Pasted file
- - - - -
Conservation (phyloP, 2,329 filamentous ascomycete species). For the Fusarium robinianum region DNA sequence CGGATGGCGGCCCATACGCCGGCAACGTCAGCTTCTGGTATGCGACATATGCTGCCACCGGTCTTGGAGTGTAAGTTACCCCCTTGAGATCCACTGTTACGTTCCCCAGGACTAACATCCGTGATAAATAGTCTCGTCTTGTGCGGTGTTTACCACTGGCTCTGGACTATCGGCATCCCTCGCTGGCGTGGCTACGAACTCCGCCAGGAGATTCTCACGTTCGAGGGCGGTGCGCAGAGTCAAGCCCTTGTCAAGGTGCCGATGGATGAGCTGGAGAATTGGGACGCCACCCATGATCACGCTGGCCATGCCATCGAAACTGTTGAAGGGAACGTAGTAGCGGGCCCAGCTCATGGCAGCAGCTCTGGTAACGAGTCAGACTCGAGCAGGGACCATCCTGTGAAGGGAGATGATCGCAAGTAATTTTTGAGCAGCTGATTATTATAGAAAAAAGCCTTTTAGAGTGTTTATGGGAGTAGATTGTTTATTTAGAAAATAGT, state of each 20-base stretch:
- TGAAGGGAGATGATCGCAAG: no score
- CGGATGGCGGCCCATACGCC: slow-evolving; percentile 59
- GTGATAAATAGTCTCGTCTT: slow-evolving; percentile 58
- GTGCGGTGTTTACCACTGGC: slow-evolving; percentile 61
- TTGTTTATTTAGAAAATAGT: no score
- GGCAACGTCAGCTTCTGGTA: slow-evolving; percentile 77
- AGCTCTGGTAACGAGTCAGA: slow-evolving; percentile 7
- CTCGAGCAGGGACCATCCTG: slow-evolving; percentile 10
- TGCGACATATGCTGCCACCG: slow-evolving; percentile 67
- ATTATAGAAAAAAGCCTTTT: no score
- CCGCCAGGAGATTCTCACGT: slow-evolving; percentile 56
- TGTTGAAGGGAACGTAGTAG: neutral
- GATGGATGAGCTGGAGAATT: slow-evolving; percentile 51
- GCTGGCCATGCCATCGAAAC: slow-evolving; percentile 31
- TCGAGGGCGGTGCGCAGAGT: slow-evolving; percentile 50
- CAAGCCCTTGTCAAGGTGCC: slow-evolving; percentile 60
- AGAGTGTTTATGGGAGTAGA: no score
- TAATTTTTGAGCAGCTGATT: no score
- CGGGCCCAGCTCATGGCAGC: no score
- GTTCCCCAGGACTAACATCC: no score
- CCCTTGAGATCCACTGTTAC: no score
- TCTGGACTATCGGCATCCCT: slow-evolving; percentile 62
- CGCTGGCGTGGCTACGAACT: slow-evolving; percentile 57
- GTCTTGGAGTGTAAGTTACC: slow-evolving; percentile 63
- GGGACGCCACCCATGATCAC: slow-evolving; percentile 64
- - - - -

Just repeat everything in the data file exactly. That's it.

Conservation (phyloP, 2,329 filamentous ascomycete species). For the Fusarium robinianum region DNA sequence CGGATGGCGGCCCATACGCCGGCAACGTCAGCTTCTGGTATGCGACATATGCTGCCACCGGTCTTGGAGTGTAAGTTACCCCCTTGAGATCCACTGTTACGTTCCCCAGGACTAACATCCGTGATAAATAGTCTCGTCTTGTGCGGTGTTTACCACTGGCTCTGGACTATCGGCATCCCTCGCTGGCGTGGCTACGAACTCCGCCAGGAGATTCTCACGTTCGAGGGCGGTGCGCAGAGTCAAGCCCTTGTCAAGGTGCCGATGGATGAGCTGGAGAATTGGGACGCCACCCATGATCACGCTGGCCATGCCATCGAAACTGTTGAAGGGAACGTAGTAGCGGGCCCAGCTCATGGCAGCAGCTCTGGTAACGAGTCAGACTCGAGCAGGGACCATCCTGTGAAGGGAGATGATCGCAAGTAATTTTTGAGCAGCTGATTATTATAGAAAAAAGCCTTTTAGAGTGTTTATGGGAGTAGATTGTTTATTTAGAAAATAGT, state of each 20-base stretch:
- TGAAGGGAGATGATCGCAAG: no score
- CGGATGGCGGCCCATACGCC: slow-evolving; percentile 59
- GTGATAAATAGTCTCGTCTT: slow-evolving; percentile 58
- GTGCGGTGTTTACCACTGGC: slow-evolving; percentile 61
- TTGTTTATTTAGAAAATAGT: no score
- GGCAACGTCAGCTTCTGGTA: slow-evolving; percentile 77
- AGCTCTGGTAACGAGTCAGA: slow-evolving; percentile 7
- CTCGAGCAGGGACCATCCTG: slow-evolving; percentile 10
- TGCGACATATGCTGCCACCG: slow-evolving; percentile 67
- ATTATAGAAAAAAGCCTTTT: no score
- CCGCCAGGAGATTCTCACGT: slow-evolving; percentile 56
- TGTTGAAGGGAACGTAGTAG: neutral
- GATGGATGAGCTGGAGAATT: slow-evolving; percentile 51
- GCTGGCCATGCCATCGAAAC: slow-evolving; percentile 31
- TCGAGGGCGGTGCGCAGAGT: slow-evolving; percentile 50
- CAAGCCCTTGTCAAGGTGCC: slow-evolving; percentile 60
- AGAGTGTTTATGGGAGTAGA: no score
- TAATTTTTGAGCAGCTGATT: no score
- CGGGCCCAGCTCATGGCAGC: no score
- GTTCCCCAGGACTAACATCC: no score
- CCCTTGAGATCCACTGTTAC: no score
- TCTGGACTATCGGCATCCCT: slow-evolving; percentile 62
- CGCTGGCGTGGCTACGAACT: slow-evolving; percentile 57
- GTCTTGGAGTGTAAGTTACC: slow-evolving; percentile 63
- GGGACGCCACCCATGATCAC: slow-evolving; percentile 64